• 6 minutes Saudis Threaten Retaliation If Sanctions are Imposed
  • 11 minutes Can the World Survive without Saudi Oil?
  • 15 minutes Saudis Pull Hyperloop Funding As Branson Temporarily Cuts Ties With The Kingdom
  • 2 hours WTI @ $75.75, headed for $64 - 67
  • 3 hours Saudi-Kuwaiti Talks on Shared Oil Stall Over Chevron
  • 7 hours OPEC's No. 2 Producer Wants to Know How Buyers Use Its Oil
  • 1 hour Closing the circle around Saudi Arabia: Where did Khashoggi disappear?
  • 9 hours Iranian Sanctions - What Are The Facts?
  • 10 hours U.S. - Saudi Arabia: President Trump Says Saudi Arabia's King Wouldn't Survive "Two Weeks" Without U.S. Backing
  • 4 hours U.N. About Climate Change: World Must Take 'Unprecedented' Steps To Avert Worst Effects
  • 3 hours UN Report Suggests USD $240 Per Gallon Gasoline Tax to Fight Global Warming
  • 10 mins COLORADO FOCUS: Stocks to Watch Prior to Midterms
  • 2 hours EU to Splash Billions on Battery Factories
  • 7 hours China Thirsty for Canadian Crude
  • 10 hours Superhumans
  • 6 hours Who's Ready For The Next Contest?
Alt Text

Mexican Pipeline Delays To Impact U.S. Gas Flows

The La Laguna-Aguascalientes (LL-AGC) pipeline…

Alt Text

China Blinks First In LNG Face-Off With U.S.

China’s latest tariff strategy involving…

Alt Text

Russia To Resume Gas Imports From Turkmenistan

According to Aleksei Miller, Gazprom’s…

Editorial Dept

Editorial Dept

More Info

Trending Discussions

Algeria - Another Setback for the Galsi Pipeline

Situation: The much-heralded Galsi gas pipeline that would expand Europe’s reach to Algeria (and North Africa’s) gas reserves has undergone another setback—this time it may not recover.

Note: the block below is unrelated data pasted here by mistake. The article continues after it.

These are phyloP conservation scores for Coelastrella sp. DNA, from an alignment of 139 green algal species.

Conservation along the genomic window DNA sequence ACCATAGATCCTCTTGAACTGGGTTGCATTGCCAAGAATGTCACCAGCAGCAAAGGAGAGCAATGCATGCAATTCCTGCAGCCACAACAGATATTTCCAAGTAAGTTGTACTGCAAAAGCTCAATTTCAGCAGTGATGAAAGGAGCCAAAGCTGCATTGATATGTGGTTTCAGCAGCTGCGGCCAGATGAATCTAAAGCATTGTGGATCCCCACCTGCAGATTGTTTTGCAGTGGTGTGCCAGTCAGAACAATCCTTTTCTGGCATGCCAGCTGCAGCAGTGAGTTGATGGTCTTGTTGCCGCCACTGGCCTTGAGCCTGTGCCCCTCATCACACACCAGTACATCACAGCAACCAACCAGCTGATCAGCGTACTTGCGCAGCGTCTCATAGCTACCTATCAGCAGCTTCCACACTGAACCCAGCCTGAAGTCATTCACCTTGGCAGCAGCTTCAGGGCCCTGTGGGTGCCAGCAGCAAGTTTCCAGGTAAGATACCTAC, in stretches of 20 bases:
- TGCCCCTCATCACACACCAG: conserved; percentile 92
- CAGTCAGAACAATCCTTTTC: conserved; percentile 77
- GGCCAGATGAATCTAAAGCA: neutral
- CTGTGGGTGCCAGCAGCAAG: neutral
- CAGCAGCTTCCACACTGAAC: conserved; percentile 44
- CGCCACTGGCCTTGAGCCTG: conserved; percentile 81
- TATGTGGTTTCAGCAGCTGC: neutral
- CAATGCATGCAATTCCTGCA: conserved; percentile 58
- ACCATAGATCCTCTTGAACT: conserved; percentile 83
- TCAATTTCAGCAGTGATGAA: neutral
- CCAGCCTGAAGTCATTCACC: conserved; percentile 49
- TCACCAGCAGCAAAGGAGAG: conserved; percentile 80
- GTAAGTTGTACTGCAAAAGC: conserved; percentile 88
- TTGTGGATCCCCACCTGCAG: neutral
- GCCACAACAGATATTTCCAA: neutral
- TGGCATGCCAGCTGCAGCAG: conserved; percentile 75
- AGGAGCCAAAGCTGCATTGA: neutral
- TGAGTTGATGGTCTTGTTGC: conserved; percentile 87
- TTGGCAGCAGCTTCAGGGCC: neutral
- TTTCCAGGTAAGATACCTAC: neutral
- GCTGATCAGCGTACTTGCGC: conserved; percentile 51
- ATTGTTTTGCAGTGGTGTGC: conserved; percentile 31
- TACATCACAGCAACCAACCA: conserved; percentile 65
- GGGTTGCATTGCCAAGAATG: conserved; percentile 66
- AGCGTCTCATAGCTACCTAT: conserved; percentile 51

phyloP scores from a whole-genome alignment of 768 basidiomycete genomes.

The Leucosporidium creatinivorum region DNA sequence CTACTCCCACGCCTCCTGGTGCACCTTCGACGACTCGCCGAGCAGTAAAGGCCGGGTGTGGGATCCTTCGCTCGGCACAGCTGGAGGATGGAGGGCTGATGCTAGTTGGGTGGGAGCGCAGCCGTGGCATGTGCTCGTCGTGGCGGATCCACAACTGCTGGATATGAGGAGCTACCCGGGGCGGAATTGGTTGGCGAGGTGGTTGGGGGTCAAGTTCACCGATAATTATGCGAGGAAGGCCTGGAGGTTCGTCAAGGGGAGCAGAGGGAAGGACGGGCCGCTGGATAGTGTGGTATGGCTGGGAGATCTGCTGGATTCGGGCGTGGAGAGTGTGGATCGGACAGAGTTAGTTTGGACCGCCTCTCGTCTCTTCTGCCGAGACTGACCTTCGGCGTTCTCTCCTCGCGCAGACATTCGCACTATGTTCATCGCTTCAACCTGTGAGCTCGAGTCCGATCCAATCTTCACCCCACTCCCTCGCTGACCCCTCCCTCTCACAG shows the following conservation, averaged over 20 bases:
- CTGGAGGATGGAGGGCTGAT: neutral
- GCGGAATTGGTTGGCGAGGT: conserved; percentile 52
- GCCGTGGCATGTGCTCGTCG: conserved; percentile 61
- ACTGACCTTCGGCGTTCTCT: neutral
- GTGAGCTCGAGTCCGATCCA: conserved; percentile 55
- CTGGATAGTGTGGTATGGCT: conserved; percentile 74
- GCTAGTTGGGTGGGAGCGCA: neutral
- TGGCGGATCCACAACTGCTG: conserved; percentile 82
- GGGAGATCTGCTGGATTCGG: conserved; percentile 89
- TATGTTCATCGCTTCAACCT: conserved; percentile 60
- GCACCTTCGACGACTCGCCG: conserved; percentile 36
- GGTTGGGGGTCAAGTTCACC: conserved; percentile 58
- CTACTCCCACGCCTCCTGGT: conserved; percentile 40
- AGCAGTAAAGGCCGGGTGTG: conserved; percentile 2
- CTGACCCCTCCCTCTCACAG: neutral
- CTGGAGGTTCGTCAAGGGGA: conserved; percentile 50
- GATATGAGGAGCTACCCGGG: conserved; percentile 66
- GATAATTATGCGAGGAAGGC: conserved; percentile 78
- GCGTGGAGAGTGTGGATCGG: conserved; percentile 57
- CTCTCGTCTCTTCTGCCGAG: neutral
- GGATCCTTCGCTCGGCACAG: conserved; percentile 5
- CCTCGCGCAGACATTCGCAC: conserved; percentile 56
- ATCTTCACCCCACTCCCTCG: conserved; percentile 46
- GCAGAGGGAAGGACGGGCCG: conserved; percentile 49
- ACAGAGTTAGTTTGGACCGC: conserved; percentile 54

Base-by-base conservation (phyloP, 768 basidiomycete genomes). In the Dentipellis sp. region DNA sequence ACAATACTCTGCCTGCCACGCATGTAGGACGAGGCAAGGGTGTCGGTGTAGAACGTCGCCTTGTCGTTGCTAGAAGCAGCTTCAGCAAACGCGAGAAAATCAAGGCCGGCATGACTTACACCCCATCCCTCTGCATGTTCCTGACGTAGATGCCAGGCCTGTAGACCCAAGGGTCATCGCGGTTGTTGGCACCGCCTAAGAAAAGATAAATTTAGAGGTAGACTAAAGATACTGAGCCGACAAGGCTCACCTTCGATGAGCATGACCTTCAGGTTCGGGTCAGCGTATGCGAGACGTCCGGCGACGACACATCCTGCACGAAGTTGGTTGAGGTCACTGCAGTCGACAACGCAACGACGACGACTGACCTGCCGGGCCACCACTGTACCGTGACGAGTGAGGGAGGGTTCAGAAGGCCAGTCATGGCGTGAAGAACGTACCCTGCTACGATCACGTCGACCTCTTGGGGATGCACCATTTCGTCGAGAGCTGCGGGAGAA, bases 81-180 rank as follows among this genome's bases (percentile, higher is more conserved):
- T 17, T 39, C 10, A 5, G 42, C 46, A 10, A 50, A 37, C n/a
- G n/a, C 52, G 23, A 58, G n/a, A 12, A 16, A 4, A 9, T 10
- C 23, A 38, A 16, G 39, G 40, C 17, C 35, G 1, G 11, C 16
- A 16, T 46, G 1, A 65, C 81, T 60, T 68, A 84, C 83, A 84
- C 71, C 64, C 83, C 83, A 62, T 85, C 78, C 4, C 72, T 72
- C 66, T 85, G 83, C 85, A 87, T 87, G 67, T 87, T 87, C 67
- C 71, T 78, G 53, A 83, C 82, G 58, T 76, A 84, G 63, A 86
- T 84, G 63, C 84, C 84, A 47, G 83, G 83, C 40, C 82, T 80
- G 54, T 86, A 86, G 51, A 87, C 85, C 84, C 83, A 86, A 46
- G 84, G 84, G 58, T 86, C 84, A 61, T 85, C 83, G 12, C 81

Bottom Line: Competing gas pipelines to Europe are a bigger problem—and cause more uncertainty—than available gas reserves. In this game, everyone is hedging their bets, and the Galsi pipeline is the latest victim to be sidelined.

Analysis: The Galsi Pipeline was proposed nine years ago as a way to bring Algerian gas to Northern Italy. The pipeline’s proposed capacity would have been 8 billion cubic meters and would link the two Mediterranean coasts via Sardinia. Galsi would be a win-win for both Europe and Algeria, which would be given another export option, especially once it massive shale deposits are extracted. For Europe, it would be another alternative to Russia’s Gazprom and would have connected existing pipelines running through Morocco, Tunisia and Algeria, and traversing Spain.

The setbacks, however, have been many and the latest may render the project dead. Late last year, Algeria’s state-owned Sonatrach, which was supposed announce a final decision on the pipeline in November, delayed it until May 2013. Sonatrach insists this does not mean the project will not go ahead, but Italy thinks the Algerian company is using Galsi to force other concessions from Italy. 

What is Sonatrach really doing? It wants…

To read the full article

Please sign up and become a premium OilPrice.com member to gain access to read the full article.

RegisterLogin

Trending Discussions





Oilprice - The No. 1 Source for Oil & Energy News